In the world of movies and TV, Georgia may become another state, another country, even another planet, explained producer Lisa Ferrell, representing the Georgia Production Partnership, a trade organization for the Georgia entertainment industry.
Athens has everything going for it to cash in on the booming Georgia entertainment industry … except one thing: We’re too far away from Atlanta.
The movie and TV business is burgeoning in Atlanta, and to a lesser extent in Savannah, thanks in part to a generous 30 percent Georgia tax credit and, more recently, a North Carolina bathroom room law perceived as anti-gay, which persuaded some entertainment and other businesses to pull out of the Tarheel State.
Atlanta’s busy Hartsfield airport is also a big help.
“The tax incentive is what changed everything for the state,” Craig Dominey, manager of Georgia’s “Camera Ready” program, recently told a small group of people in a forum sponsored by Letterbox Legal of Athens and presented by the University of Georgia’s student Sports and Entertainment Law Society.
In 2001, when Dominey started with the state, getting five productions to film in Georgia felt like an accomplishment, he said.
The state had 300 last year, he said before reading off a list of recent or continuing film and TV productions — NBC’s “Good Girls;” “The Walking Dead,” now in an eighth season; a documentary on “The Bitter Southerner” for PBS; and movies such as “Ant-Man” and “Godzilla, King of Monsters,” which includes a scene shot in Tunnel Hill.
Most of that is concentrated in the Atlanta area, where there are production facilities, and just as important, where people in the business live.
People like to go home after a long day’s work, and driving distance is a factor, he explained.
When a location is too far away a commute, that means producers have to provide temporary housing and arrange for meals, which impacts the bottom line.
On the other hand, movie and TV producers are driven by visuals, and Athens has a lot more to offer there than just a college campus, said Dominey and Jeff Montgomery, the liaison to the film industry for Athens-Clarke County.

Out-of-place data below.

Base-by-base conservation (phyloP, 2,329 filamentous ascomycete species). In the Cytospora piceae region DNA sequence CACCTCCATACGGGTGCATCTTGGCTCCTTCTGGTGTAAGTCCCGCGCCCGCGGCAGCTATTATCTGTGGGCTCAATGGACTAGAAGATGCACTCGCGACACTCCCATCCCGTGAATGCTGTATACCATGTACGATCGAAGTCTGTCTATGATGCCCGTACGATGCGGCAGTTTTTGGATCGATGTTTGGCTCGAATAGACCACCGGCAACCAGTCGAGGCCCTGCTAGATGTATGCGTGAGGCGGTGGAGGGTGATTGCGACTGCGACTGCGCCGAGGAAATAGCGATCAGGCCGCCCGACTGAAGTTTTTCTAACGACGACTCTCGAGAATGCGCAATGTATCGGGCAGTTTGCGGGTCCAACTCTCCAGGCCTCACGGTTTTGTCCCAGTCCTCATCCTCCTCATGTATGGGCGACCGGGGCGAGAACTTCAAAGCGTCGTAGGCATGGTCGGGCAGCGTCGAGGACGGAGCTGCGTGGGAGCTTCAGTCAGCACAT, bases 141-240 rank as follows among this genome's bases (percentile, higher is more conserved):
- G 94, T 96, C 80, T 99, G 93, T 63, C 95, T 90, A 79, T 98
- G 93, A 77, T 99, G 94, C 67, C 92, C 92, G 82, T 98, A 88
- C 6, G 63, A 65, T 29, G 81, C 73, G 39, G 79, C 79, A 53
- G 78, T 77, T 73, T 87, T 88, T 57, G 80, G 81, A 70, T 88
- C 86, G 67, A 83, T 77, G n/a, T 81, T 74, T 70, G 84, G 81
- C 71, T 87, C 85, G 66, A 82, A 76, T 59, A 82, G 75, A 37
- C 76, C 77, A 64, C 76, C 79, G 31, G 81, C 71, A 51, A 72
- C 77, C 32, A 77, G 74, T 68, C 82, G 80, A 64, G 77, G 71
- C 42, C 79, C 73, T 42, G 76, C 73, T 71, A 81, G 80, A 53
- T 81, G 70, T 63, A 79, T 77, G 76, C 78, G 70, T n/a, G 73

Montgomery played a video narrated by producer and director James Ponsoldt, an Athens native whose latest movie stars Tom Hanks and who chose Athens as a location to film an earlier movie.
Athens is more than R.E.M. and college football, Ponsoldt said. It’s also “per capita one of the most culturally rich places you will ever find,” he said.
The state maintains an online database of possible shooting locations, Dominey said, but needs more images from people who might be amenable to letting a production company shoot in their historic home, hog farm, abandoned kaolin mine, etc. In the world of movies and TV, Georgia may become another state, another country, even another planet, explained producer Lisa Ferrell, representing the Georgia Production Partnership, a trade organization for the Georgia entertainment industry.
Montgomery is also seeking images and places that movie or TV producers might use.
“It’s been a challenge for us,” he said. He is working on a filming guide for Athens.
The $9.5 billion Georgia entertainment industry isn’t just the people on either side of the cameras or microphones, Ferrell and Dominey explained.
All kind of other businesses are pulled in — dry cleaners, dog groomers, caterers, restaurants, hotels.
One skill that’s in demand is software development, said Ferrell, pointing out that Atlanta is one of the country’s top places for the gaming industry.
Networking is important for anyone trying to get in, because a relatively few people are making decisions. Hiring is often done by word of mouth, according to Ferrell.
Though Athens isn’t inside that tight Atlanta orbit, the city still is a frequent site of productions both large and small, Montgomery said.
“It may not be a giant production that takes up all of downtown, but we still benefit,” he said. A company filming rural scenes in Oglethorpe County is likely to house their production crews here, he said.
And prospects throughout the state are improving, Dominey said.
“There really is more of an opportunity now than there ever has been,” he said.
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